The national body expects to have a bigger involvement in Super Rugby coaching appointments, with the beginning of a new coach program headed by former Wallaby Rod Kafer.
Kafer has been appointed to lead the establishment of a new coach development program, and he is confident that the states and ARU can find a way forward together.
As part of this, Kafer will play the lead role in finalising the structure of a national coaching advisory panel, likely to include 6-8 people, including former Wallabies coaches, current coaches as well as experts from other similar fields, such as teaching.
The greatest immediate battle Kafer faces may be encouraging states to work alongside the national body, though he believes that is something that is achievable in the near future.
“I think there has to be some thoughts around the structure of the game as part of this and the structure of how we deal with high performance,” he said.
“That’s going to be critical in ensuring we get a system in place where the high performance teams are all collaborating and it’s going to happen. I don’t think there’s any doubt that it’s not something that’s wanted by everybody in the system.
“Everybody sees the benefit of that. When you talk about the concept of self-interest, when there's opportunity, when there’s something in it for that person, I think they’ll really see the value in it. I don’t see that being structurally an issue.”
“I think over the course of the next 6-12 months we’ll start to see some of those elements.
ARU high performance manager Ben Whitaker admitted complete unity was still a few steps away, but a fundamental shift had occurred across the country in recent times.
“I think if you had a look at where we are in our stage of development, working together, I think we’re cooperating well but if you want to look at... collaboration, are we there yet? Probably not," he said.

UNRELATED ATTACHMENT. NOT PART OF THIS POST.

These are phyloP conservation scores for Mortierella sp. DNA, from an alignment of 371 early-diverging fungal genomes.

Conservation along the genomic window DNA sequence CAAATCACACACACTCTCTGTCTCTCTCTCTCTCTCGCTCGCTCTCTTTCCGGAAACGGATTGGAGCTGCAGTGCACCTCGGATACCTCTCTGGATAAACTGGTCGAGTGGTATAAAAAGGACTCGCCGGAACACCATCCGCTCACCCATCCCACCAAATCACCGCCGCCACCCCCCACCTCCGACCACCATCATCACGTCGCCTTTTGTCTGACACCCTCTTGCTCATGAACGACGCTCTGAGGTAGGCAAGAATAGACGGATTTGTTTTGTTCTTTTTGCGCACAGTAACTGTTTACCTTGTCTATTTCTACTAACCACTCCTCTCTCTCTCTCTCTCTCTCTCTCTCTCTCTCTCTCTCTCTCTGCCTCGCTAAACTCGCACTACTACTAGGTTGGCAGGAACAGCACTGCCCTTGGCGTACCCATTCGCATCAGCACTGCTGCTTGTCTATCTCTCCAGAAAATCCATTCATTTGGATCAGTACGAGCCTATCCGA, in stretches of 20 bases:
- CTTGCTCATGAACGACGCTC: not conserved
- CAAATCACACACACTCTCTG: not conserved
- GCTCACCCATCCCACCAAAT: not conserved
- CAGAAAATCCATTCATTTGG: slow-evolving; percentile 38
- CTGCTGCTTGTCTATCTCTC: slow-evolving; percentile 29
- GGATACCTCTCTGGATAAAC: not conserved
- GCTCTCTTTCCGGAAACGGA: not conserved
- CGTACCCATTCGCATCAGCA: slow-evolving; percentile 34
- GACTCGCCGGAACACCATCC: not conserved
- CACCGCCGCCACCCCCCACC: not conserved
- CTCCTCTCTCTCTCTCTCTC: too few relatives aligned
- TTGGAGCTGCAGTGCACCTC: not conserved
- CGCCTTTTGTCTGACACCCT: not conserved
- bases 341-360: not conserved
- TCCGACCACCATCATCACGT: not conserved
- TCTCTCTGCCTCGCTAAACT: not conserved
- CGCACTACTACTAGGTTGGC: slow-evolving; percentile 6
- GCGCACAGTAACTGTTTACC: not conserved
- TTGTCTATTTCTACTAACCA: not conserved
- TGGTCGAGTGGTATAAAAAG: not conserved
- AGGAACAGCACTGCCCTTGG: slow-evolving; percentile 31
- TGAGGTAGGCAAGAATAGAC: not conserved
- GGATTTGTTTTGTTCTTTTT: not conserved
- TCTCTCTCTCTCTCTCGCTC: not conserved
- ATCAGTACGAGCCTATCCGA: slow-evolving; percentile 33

“Are we working towards it? Yes. That’s one of the exciting things, that everyone is in a mindset to work closely together because together we’ll be stronger.”
Part of that might be that Kafer and the panel having a greater say in the appointment of new coaches in Super Rugby, given that is where so many Test coaches have come from.
“We want to be part of the process that doesn’t hope a coach gets a job and becomes good, we want to make sure they are," Whitaker said.
“That’s why positions like Rod’s and the program he’ll head up is something that's worth investing nationally and centrally to then support everybody across the board.
“You look at the coaching staff around Michael (Cheika) now and even Michael himself - they’ve all graduated through club, sometimes overseas, but certainly club and Super Rugby environments.
“That shows our system can graduate but we need to support that system to make sure they have the opportunity to become outstanding.”
Where player talent drain is often spoken about, many Australian coaches have ended up overseas and Kafer said the next step was to ensure those people aren’t lost in the ether.
“One of the things that’s really easy to do in coaching is to find good people, give them an opportunity and let them go,” he said
“There are only so many jobs, you have to go overseas, you have to do other things, but we also have an obligation to try and retain that IP, understand the goals and motivations, continue to work with those coaches so that when they do eventually come back, if they do, that they’re better for the experience."
Kafer expects to have the advisory panel set up by September.